There are a lot of misunderstandings surrounding Social Security. Some of them could lead to big mistakes when planning for how your retirement benefits will help support you in your later years. 

To make sure you make the right choices about your benefits, here are three numbers that you need to know. 

Older adult reviewing financial paperwork in front of computer.

Image source: Getty Images.

1. 66 and 2 months to 67

This number refers to your full retirement age, which is important because the age when you claim benefits in relation to your FRA will determine the amount you receive.

Every retiree has a standard benefit based on a percentage of average wages earned. It's called the primary insurance amount. But in order to get that standard benefit, retirees must claim their benefits exactly at FRA. The chart below shows what that FRA is, as determined by the year you were born. 

If You Were Born in:

Your Full Retirement Age Is:
1955 66 and 2 months
1956 66 and 4 months
1957 66 and 6 months
1958 66 and 8 months
1959 66 and 10 months
1960 or later 67

Data source: Social Security Administration.

Many people don't end up claiming their benefits exactly at their FRA, though. And if you plan to claim earlier or later, you need to know what impact this will have. Here's what happens when you claim before, or after, FRA:

  • For each of the first 36 months you claim benefits before FRA, your check will be reduced by 5/9 of 1%.
  • For each month prior to that, your benefits will be reduced by 5/12 of 1%.
  • For each month after FRA that you wait to claim, benefits will be increased by 2/3 of 1%.

These early filing penalties or delayed retirement credits add up. For each of the first three years you claim before your FRA, you'll end up with a 6.7% annual benefit decrease, and for each prior year, it's a 5% cut. The delayed retirement credits, on the other hand, raise your payment by 8% annually.   

2. $1,544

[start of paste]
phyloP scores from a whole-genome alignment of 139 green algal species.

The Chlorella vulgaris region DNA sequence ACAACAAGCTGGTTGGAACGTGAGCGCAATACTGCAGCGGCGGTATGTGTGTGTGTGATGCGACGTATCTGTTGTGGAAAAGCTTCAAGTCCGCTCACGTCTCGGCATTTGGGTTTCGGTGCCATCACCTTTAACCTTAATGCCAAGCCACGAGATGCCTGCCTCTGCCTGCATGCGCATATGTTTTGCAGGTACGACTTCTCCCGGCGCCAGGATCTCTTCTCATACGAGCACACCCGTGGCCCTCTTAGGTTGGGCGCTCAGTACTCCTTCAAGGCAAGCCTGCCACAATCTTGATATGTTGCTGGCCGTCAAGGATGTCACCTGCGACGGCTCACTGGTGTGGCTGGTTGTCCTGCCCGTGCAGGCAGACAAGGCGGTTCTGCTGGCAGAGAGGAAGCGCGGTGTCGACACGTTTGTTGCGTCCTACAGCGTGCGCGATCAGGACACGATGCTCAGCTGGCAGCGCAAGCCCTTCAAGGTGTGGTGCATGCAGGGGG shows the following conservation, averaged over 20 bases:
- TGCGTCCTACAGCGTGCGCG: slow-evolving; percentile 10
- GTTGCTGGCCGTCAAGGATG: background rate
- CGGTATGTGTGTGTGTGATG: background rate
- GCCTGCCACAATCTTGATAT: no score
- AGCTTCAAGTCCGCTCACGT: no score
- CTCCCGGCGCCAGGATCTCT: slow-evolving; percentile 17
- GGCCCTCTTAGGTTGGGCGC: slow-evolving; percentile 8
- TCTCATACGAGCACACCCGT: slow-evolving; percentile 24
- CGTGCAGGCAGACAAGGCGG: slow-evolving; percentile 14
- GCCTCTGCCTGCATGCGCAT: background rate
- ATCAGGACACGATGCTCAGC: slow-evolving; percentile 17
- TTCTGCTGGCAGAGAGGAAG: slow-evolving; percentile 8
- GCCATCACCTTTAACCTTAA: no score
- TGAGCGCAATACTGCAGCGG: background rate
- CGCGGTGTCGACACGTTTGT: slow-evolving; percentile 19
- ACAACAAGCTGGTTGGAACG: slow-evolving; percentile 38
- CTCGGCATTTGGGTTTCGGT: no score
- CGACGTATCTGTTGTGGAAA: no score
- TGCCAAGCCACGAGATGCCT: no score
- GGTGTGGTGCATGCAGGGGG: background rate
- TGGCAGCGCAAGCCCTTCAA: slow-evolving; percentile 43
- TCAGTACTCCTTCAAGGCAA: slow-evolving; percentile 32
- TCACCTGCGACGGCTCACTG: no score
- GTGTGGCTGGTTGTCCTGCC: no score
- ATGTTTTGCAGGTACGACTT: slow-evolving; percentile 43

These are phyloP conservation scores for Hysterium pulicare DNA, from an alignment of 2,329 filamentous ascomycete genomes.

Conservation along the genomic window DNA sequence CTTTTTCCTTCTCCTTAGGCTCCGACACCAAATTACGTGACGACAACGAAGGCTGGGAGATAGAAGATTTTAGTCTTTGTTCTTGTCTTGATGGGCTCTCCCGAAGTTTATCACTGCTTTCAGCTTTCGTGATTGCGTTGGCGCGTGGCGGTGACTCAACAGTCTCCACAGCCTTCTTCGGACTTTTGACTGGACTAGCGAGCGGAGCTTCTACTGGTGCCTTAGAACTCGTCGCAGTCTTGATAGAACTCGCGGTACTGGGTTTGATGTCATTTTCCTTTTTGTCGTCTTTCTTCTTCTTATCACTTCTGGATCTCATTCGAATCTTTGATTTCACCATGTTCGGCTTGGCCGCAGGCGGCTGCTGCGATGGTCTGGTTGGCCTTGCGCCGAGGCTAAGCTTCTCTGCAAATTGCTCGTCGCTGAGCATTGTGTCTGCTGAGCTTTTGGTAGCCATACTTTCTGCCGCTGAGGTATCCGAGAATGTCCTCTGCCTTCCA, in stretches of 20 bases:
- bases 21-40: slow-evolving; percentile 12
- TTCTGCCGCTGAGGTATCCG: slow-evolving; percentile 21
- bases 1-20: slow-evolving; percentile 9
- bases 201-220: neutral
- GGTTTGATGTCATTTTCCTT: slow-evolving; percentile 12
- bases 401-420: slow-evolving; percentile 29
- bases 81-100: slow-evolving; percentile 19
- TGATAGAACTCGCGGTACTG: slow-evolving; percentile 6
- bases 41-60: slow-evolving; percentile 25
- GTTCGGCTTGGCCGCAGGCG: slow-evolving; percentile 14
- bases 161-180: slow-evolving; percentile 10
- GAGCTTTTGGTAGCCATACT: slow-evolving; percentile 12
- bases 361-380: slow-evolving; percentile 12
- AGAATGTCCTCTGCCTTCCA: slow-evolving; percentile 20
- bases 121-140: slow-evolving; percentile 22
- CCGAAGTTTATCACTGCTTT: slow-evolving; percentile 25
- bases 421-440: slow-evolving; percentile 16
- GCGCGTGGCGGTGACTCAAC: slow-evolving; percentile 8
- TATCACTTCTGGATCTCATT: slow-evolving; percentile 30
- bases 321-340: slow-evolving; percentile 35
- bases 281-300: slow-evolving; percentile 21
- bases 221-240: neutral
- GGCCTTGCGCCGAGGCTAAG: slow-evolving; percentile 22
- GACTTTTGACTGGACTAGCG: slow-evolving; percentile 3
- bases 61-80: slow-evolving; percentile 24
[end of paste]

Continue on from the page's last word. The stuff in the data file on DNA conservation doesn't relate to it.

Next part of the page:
This number is the average monthly Social Security benefit. Knowing it is important to develop a realistic expectation of what your benefits will do for you.

They probably aren't going to be sufficient to support you, and they're not designed to be. They'll replace only around 40% of pre-retirement earnings, while you'll need around 80% to 90% (or more) to live on. 

Knowing that benefits aren't as large as you might expect can help you plan to build a nest egg that provides the supplementary income you need.

3. 2034

Finally, 2034 is important because that's the year automatic benefit cuts might take effect. This could happen because Social Security has a trust fund that's in danger of running dry. If that happens, benefits can only be paid with current tax revenue coming in, which could lead to a 22% benefit cut.

Lawmakers could prevent this if they take action to shore up the trust fund, but any compromise legislation to do that would likely involve changes such as moving full retirement age later or reducing the annual raise retirees get by changing the formula by which it's calculated. In other words, benefits will probably end up being cut anyway. 

Future retirees need to be prepared for the possibility they could get less retirement benefits than planned, so they can make sure they aren't overly reliant on Social Security.